Ellis MAUPIN, Appellant v. Carolyn HAYLOCK, et al., Appellees.
Appellant Ellis Maupin was a career employee of the United States. Department of Energy (DOE) and the former President of the DOE chapter of the National Treasury Employees Union (NTEU). On June 7, 2001, Maupin filed a complaint alleging, inter alia, that defendant/appellee Carolyn Haylock, a DOE employee who was the President of the DOE chapter of Blacks in Government (BIG), and co-defendant/appellee BIG defamed Maupin through statements made in various documents. On January 23, 2006, without having heard oral argument, the trial court granted defendants'/appellees' motion for summary judgment. The court specified that its ruling was “based on defendants' statute of limitations argument,” i.e., defendants'/appellees' argument that Maupin's complaint was barred by the one-year statute of limitations applicable to defamation claims. On March 15, 2006, after the trial court had denied his motion for reconsideration, Maupin noted his appeal to this court.
Maupin's complaint cited a number of allegedly defamatory documents that were written or (Maupin asserts) republished by Haylock and/or BIG, but on appeal he focuses on only three sets of documents. First, he complains of an article published in BIG's Spring 2000 newsletter, which asserted that Maupin had unfairly revoked Haylock's employee parking permit because Haylock did not support Maupin for re-election as President of the NTEU during a then-recent union election. Second, Maupin complains of a charge that Haylock filed on February 24, 2000, with the Federal Labor Relations Authority (FLRA), in which she accused Maupin of being “corrupt,” of “perpetrat[ing] malicious wrongdoings against bargaining unit employees,” and of “abuse and misuse of power and clear interference with the proper allocation of parking permits.” Finally-as he attempted to clarify at oral argument-Maupin complains that appellees caused to be circulated within DOE a package containing defamatory materials that previously had been forwarded to United States Senator Mikulski and other public officials.1 As to all these documents, Maupin contends that his complaint was filed within the limitations period and therefore that the court erred in entering summary judgment and dismissing his complaint. Maupin does not contend that all of these allegedly defamatory statements were made within the year before he filed suit,2 but he contends that his claims are saved by application of the so-called “discovery rule” 3 -a rule that this court has not heretofore applied to defamation claims.4
We resolve this appeal by assuming without deciding that the discovery rule applies in at least some defamation cases. We conclude that, even if the discovery rule were to apply in this case, Maupin failed to meet his burden of showing that he filed suit within one year after he discovered the allegedly defamatory statements.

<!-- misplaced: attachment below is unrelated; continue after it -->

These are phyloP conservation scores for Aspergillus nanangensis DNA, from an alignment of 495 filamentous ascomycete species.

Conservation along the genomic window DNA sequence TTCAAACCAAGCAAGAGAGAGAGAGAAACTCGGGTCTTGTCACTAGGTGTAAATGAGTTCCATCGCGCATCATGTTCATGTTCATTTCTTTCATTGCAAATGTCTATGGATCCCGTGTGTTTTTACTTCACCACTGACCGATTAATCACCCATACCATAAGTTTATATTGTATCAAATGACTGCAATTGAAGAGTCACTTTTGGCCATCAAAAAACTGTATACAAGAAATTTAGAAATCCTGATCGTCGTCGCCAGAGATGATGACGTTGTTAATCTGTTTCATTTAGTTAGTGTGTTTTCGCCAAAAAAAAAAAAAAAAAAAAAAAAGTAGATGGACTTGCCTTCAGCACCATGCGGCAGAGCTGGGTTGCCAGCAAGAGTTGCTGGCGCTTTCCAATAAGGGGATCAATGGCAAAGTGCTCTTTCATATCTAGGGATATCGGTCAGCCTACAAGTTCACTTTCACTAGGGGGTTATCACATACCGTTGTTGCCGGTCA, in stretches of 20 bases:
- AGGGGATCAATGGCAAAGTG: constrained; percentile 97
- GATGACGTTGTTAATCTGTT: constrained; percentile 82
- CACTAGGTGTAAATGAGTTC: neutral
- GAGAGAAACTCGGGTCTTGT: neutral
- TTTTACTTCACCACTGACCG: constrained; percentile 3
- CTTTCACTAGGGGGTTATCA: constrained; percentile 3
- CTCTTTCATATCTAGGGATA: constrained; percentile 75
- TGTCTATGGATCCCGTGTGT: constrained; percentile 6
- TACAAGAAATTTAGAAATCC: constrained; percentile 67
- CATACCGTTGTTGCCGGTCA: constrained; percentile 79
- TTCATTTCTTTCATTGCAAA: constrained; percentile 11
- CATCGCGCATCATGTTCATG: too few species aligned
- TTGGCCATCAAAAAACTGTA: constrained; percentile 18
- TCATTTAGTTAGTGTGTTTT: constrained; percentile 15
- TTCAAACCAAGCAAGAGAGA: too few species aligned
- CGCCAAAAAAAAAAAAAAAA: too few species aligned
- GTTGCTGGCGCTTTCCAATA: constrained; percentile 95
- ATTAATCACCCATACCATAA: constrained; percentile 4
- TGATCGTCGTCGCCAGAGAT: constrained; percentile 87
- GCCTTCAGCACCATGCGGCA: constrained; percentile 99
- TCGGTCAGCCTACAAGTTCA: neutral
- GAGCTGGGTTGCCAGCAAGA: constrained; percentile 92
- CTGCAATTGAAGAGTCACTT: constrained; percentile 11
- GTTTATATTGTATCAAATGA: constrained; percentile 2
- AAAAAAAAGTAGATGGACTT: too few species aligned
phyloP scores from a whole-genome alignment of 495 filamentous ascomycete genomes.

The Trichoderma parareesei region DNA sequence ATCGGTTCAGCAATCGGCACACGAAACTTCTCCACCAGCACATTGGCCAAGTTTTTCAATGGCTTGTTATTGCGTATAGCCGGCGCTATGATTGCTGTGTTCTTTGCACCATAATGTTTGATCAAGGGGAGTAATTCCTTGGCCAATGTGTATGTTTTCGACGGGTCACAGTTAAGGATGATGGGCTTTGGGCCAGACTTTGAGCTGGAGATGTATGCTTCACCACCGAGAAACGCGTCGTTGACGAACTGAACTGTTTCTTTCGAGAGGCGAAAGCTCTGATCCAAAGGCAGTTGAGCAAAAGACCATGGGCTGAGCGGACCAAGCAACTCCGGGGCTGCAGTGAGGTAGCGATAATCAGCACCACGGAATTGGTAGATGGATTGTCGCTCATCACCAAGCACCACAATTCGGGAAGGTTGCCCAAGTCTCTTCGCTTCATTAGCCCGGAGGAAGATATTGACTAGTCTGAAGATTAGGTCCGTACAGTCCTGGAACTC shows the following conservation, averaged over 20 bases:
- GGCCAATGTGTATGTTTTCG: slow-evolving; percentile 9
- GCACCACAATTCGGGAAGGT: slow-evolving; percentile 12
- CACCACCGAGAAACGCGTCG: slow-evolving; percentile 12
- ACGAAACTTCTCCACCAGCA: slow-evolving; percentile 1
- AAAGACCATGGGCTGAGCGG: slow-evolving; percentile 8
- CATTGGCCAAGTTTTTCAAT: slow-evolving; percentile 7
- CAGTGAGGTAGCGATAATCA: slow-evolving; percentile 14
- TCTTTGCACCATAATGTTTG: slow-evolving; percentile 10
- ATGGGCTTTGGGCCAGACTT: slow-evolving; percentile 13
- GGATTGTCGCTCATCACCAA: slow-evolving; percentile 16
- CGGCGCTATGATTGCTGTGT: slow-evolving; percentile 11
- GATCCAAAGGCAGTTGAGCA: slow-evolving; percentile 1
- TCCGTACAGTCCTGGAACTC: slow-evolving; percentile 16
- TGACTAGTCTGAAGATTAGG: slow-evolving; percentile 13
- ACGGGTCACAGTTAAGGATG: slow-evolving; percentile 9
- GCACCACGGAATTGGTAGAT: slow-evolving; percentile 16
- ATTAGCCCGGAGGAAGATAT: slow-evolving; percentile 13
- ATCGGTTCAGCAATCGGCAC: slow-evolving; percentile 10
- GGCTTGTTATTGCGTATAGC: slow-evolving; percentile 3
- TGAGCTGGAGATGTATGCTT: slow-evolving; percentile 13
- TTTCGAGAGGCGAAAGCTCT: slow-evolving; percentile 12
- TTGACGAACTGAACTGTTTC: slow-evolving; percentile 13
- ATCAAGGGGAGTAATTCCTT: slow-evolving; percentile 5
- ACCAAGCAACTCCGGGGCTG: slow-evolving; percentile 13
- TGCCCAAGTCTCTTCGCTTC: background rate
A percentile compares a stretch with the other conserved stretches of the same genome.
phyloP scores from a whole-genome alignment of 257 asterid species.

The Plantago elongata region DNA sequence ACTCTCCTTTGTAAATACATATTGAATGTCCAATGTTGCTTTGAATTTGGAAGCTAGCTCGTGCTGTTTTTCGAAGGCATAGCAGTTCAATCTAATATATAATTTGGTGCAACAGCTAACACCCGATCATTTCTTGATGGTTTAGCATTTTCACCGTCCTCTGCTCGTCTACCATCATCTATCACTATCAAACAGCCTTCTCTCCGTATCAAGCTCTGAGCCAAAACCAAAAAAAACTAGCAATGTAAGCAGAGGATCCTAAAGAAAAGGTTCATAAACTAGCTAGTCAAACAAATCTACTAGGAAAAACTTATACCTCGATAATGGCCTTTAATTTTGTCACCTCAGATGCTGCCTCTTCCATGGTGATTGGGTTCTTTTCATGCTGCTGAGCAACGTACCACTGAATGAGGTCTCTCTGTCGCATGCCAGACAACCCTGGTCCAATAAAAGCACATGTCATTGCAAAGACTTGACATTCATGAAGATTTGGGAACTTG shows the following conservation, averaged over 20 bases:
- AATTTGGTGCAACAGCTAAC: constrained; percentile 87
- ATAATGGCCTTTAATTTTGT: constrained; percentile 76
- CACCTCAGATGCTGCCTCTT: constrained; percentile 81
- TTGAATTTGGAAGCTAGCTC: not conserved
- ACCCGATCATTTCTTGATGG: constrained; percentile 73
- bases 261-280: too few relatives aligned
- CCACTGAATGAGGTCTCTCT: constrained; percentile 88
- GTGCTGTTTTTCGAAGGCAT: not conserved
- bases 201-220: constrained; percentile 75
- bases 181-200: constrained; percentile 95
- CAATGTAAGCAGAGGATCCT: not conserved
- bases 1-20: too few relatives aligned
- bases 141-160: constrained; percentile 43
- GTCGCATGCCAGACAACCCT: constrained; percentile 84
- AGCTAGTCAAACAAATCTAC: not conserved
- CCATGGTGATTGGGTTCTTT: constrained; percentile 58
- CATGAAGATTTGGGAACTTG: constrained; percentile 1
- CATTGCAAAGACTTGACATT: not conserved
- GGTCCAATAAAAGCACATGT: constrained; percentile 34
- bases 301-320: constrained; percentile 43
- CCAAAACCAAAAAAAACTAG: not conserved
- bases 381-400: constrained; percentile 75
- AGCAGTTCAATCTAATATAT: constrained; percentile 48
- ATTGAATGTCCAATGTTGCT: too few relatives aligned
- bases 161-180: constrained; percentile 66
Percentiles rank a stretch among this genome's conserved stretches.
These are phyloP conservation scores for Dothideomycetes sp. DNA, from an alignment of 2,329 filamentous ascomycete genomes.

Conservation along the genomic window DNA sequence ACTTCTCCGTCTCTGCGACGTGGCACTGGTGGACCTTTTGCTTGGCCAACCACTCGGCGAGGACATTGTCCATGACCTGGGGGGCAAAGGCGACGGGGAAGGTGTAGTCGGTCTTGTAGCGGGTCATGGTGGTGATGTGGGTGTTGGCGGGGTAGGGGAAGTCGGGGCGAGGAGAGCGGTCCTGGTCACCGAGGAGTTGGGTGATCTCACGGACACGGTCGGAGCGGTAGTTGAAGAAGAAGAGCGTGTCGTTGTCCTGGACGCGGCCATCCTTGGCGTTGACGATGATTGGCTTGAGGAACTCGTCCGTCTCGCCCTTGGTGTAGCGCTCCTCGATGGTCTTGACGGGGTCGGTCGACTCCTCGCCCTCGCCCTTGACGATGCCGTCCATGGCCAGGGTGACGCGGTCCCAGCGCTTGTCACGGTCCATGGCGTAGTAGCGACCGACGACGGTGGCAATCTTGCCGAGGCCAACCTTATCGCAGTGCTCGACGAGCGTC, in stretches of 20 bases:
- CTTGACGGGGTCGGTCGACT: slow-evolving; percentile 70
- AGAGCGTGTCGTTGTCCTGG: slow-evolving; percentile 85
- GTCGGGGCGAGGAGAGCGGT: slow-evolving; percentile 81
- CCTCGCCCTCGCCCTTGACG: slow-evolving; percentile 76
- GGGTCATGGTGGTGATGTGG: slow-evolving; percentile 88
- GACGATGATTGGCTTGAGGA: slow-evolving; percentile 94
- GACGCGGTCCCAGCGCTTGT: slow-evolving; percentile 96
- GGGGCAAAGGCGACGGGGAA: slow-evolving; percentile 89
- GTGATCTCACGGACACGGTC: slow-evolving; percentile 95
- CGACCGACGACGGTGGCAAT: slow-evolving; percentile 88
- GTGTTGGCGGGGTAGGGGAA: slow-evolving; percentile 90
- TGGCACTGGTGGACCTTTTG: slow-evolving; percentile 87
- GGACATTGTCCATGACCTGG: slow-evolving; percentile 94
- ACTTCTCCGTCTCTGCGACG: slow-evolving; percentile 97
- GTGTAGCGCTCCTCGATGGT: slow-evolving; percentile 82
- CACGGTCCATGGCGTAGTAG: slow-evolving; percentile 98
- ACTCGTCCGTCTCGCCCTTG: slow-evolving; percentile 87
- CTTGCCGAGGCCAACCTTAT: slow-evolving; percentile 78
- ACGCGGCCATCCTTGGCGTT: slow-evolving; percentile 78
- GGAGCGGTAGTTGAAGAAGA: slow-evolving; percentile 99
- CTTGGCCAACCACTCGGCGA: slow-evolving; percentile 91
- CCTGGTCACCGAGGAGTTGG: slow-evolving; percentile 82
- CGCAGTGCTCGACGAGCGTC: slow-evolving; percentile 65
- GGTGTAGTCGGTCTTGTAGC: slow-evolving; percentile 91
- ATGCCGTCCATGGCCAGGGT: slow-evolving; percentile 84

The Statute of Limitations and the Discovery Rule
A claim for defamation must be filed within one year of accrual of the cause of action. See Sturdivant v. Seaboard Serv. Sys., Ltd., 459 A.2d 1058, 1058 n. 1 (D.C.1983) (“A suit for libel must be filed within one year of the alleged defamation”) (citing D.C.Code § 12-301(4)). In our defamation decisions to date, we have held that the cause of action accrued, and the one-year limitations period began to run, at the time the allegedly defamatory statement was published. See, e.g., Mullin v. Washington Free Weekly, Inc., 785 A.2d 296, 298 n. 2, 299 (D.C.2001) (adopting the “virtually unanimous rule” that in a case alleging defamation through a mass media outlet such as a book, magazine, or newspaper, the limitations period begins to run when the publication “is first generally available to the public”).5
However, in a footnote in Mullin, we also said that we “express[ed] no opinion as to whether application of the discovery rule might be justified during a time that the defamatory statement was inherently undiscoverable,” i.e., because rather than having been published in a mass media outlet, “it was published secretly and/or the defendant took steps to prevent the plaintiff from uncovering the statement, or in the case of circulars, newsletters or even newspapers addressed to a specialized readership.” Id. at 299 n. 5; see also Oparaugo, supra note 4, 884 A.2d at 74 n. 8 (noting that “whether the discovery rule should be applied where the statement was undiscoverable” would be “an issue of first impression in this jurisdiction”). Maupin contends that this is a case-like those envisioned in footnote 5 of Mullin-in which we should extend application of the discovery rule to claims of defamation. Application of the discovery rule is appropriate in this case, he contends, because the allegedly defamatory statements were not made in a mass media context, but instead were contained in (what the record indicates was the very first issue of) a limited-circulation newsletter; in an FLRA complaint, the content of which was unknown to Maupin until he was approached by an FLRA investigator; and in a packet of correspondence of which Maupin was unaware until a colleague gave him a copy.